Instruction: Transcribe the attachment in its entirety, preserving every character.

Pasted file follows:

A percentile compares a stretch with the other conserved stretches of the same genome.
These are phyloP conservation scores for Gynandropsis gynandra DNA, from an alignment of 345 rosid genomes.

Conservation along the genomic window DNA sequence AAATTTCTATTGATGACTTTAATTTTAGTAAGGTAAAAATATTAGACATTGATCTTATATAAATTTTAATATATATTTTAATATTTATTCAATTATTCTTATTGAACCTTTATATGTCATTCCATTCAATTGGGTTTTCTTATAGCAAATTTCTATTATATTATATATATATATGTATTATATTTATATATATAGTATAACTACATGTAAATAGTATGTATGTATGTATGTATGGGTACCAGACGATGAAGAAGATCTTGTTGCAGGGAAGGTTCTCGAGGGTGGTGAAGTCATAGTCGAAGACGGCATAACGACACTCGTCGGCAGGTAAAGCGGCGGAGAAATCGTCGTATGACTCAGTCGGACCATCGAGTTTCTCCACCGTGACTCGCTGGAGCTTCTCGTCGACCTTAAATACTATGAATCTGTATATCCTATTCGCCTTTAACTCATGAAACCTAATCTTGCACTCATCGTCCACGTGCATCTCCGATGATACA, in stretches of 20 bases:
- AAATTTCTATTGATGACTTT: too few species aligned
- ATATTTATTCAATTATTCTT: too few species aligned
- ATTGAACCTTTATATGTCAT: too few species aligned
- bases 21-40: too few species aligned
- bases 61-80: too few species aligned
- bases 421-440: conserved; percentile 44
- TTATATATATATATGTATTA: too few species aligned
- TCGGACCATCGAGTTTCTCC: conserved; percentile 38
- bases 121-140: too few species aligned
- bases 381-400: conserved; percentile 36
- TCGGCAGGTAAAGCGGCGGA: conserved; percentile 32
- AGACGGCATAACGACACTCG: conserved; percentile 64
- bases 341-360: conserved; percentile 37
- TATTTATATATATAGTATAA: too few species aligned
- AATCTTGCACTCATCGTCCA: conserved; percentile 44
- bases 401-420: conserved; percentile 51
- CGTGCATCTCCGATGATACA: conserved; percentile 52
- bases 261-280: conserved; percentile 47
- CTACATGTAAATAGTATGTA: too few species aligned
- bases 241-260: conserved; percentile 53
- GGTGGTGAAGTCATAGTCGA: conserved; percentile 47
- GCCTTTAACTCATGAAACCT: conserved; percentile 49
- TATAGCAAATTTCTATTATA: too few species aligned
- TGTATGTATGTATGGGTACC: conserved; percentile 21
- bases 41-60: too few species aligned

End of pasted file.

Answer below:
A percentile compares a stretch with the other conserved stretches of the same genome.
These are phyloP conservation scores for Gynandropsis gynandra DNA, from an alignment of 345 rosid genomes.

Conservation along the genomic window DNA sequence AAATTTCTATTGATGACTTTAATTTTAGTAAGGTAAAAATATTAGACATTGATCTTATATAAATTTTAATATATATTTTAATATTTATTCAATTATTCTTATTGAACCTTTATATGTCATTCCATTCAATTGGGTTTTCTTATAGCAAATTTCTATTATATTATATATATATATGTATTATATTTATATATATAGTATAACTACATGTAAATAGTATGTATGTATGTATGTATGGGTACCAGACGATGAAGAAGATCTTGTTGCAGGGAAGGTTCTCGAGGGTGGTGAAGTCATAGTCGAAGACGGCATAACGACACTCGTCGGCAGGTAAAGCGGCGGAGAAATCGTCGTATGACTCAGTCGGACCATCGAGTTTCTCCACCGTGACTCGCTGGAGCTTCTCGTCGACCTTAAATACTATGAATCTGTATATCCTATTCGCCTTTAACTCATGAAACCTAATCTTGCACTCATCGTCCACGTGCATCTCCGATGATACA, in stretches of 20 bases:
- AAATTTCTATTGATGACTTT: too few species aligned
- ATATTTATTCAATTATTCTT: too few species aligned
- ATTGAACCTTTATATGTCAT: too few species aligned
- bases 21-40: too few species aligned
- bases 61-80: too few species aligned
- bases 421-440: conserved; percentile 44
- TTATATATATATATGTATTA: too few species aligned
- TCGGACCATCGAGTTTCTCC: conserved; percentile 38
- bases 121-140: too few species aligned
- bases 381-400: conserved; percentile 36
- TCGGCAGGTAAAGCGGCGGA: conserved; percentile 32
- AGACGGCATAACGACACTCG: conserved; percentile 64
- bases 341-360: conserved; percentile 37
- TATTTATATATATAGTATAA: too few species aligned
- AATCTTGCACTCATCGTCCA: conserved; percentile 44
- bases 401-420: conserved; percentile 51
- CGTGCATCTCCGATGATACA: conserved; percentile 52
- bases 261-280: conserved; percentile 47
- CTACATGTAAATAGTATGTA: too few species aligned
- bases 241-260: conserved; percentile 53
- GGTGGTGAAGTCATAGTCGA: conserved; percentile 47
- GCCTTTAACTCATGAAACCT: conserved; percentile 49
- TATAGCAAATTTCTATTATA: too few species aligned
- TGTATGTATGTATGGGTACC: conserved; percentile 21
- bases 41-60: too few species aligned